SUMMER HEAT NEVER stopped pioneering restaurateurs from forging ahead to make Houston’s culinary landscape even more delicious. Read up on five new restaurants to try — and a (not-so-) little something sweet.
Gatlin's Fins & Feathers
The Clucker board at Fins & Feathers (photo by Becca Wright)
In the Independence Heights neighborhood, Gatlin’s barbecue pitmaster Greg Gatlin dishes out a Houston spin on Southern staples at his new Gatlin’s Fins & Feathers. Arrive hungry for expertly fried chicken and fried fish with a variety of fixings (and don’t skip the buttery biscuits); “everything” gumbo packed with chicken, shrimp, crab, and sausage; and the H-Town hot sandwich starring a hunk of fried fish or chicken dunked in spicy Viet-Cajun sauce. Start light with the charred Brussel sprouts salad, and then splurge on the orange Creamsicle doughnut — topped with vanilla ice cream and orange peel. To drink, sip beer, wine or bubbles.
Summer rolls at Dinette
You wouldn’t know it from the name, but Dinette is a modern Vietnamese restaurant and bar. Founded by Jason Andaya and Raymond Chan, owners of Hando and Kanpai Club, the newbie is getting lots of action for its vegan specialties, unique creations like square eggrolls and Vietnamese pizza, and colorful tiki cocktails. Protein dishes including pho rolls laced with steak and seared cod with dill and vermicelli tempt the eye as well as the palate. The sleek, intimate space is split between bar tables and dining tables with pretty rattan wall panels and soft pink lighting, flattering to both the guests and the Instagram-worthy cuisine.
Community-minded California restaurant The Stand will bow in The Woodlands Aug. 10 in the Hughes Landing development. It will be the company’s first Texas location. Described as “American classics redefined,” The Stand serves a wide variety of sandwiches, burgers, big salads and shakes in a fast-casual atmosphere. The restaurant, which was founded in 2003 in Los Angeles, prides itself on using high quality ingredients and offering a more upscale environment than similar concepts.
Pudgy's Fine Cookies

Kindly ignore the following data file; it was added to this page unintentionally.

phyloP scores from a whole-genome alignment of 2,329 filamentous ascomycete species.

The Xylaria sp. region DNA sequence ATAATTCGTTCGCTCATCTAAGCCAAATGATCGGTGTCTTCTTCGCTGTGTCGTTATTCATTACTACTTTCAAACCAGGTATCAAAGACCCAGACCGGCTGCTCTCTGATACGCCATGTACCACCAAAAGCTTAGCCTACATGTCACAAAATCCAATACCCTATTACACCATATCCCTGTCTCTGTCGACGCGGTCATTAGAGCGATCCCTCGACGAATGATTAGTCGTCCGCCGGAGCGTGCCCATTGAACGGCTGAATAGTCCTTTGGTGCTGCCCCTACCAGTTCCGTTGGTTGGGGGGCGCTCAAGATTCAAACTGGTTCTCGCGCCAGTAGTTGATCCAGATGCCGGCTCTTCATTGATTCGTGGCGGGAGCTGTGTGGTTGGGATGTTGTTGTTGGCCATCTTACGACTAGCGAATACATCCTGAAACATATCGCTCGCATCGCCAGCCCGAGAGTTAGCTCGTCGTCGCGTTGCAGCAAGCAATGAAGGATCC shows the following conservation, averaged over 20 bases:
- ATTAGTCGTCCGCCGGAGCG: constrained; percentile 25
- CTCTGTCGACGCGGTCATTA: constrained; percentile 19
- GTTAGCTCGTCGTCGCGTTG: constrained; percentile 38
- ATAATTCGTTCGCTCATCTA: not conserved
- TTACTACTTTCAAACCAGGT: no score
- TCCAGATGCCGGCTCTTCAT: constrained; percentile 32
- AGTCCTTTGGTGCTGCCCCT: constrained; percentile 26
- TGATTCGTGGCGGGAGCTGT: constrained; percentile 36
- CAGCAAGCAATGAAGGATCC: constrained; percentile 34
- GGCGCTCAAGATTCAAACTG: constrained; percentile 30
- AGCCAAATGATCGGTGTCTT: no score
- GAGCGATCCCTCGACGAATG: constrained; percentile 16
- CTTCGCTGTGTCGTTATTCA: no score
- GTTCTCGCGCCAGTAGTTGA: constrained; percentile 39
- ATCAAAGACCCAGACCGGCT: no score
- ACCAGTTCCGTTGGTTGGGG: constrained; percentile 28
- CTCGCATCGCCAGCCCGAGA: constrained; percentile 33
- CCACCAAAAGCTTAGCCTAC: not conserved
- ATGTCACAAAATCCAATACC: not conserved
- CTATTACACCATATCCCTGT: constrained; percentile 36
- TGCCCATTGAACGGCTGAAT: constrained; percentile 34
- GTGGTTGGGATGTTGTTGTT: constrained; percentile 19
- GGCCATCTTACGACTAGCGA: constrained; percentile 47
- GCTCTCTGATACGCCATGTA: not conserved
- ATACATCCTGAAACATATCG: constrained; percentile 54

Pudgy's owner Van Teamer
What was once a pop-up cookie shop featuring crave-worthy, super-fat cookies created by owner Van Teamer is now her own Pudgy’s Fine Cookies brick-and-mortar in the Heights. Its original Pudgy cookie boasts a crispy exterior and chewy interior with gooey chips of Callebaut chocolate. New flavors on offer include Bonanza brûlée, a caramelized banana cookie with a creme brûlée center; Thickerdoodle; PB Sensation, Double Trouble (read: lots of chocolate), and more decadence.
“What began as a family pandemic project has become so much more," Teamer said in a news release. "Our goal was to create an amazing cookie made with high-quality ingredients that made people smile. We’ve been blown away by how we’ve been received by Houston, and can’t wait to share even more Pudgy cookies with our city and beyond with our new space.”
Jersey diner fries and more at The Upside
The Upside Pub in Garden Oaks from husband-and-wife team Andy and Paige Lujan will hold its grand opening Aug. 9. Paige, who serves as the bar's managing partner, has major cred in the craft-beer industry, including opening myriad bars in California. “Every neighborhood deserves a neighborhood pub, and after a lot of hard work, we are finally ready to bring this pub to the GOOF neighborhood,” she said in a statement. Expect 15 beers on its initial tap list from area breweries such as Eureka Heights and 8th Wonder, along with wine, cocktails, and pub noshes like queso, Jersey diner fries, and spicy boiled peanuts. Look for a variety of board games, a shuffleboard table, and TV sports.
Photo by Raydon Creative
A new concept that'll appeal to foodies, night owls and restaurant-industry folks alike opens this week on Washington. Rosland's Grill & Bar will serve seafood, salads and sandwiches into the wee hours of the morning — 4am on Fridays and Saturdays, and 2am all other days. Proprietors Don and Kim Cristopher of DKC Companies hope guests will "settle in" to a booth and stay a while. The inviting 6,000-square-foot space features murals by local artists. In developing the menu, chef Cameron Cain prioritized quality ingredients — think aquaponic greens — and modest pricing. He adds that the bar is "built around the historic style of the 1880s Brunswick bar with high craft cocktails, finest liquors, frozen drinks, curated wines and select beers from local breweries."
“We’re thrilled to offer an early-morning dining option where service guests, along with our neighborhood guests, can sit down and enjoy a meal, fine drink or mocktails once they have finished their late-night shift,” said Don in a statement.
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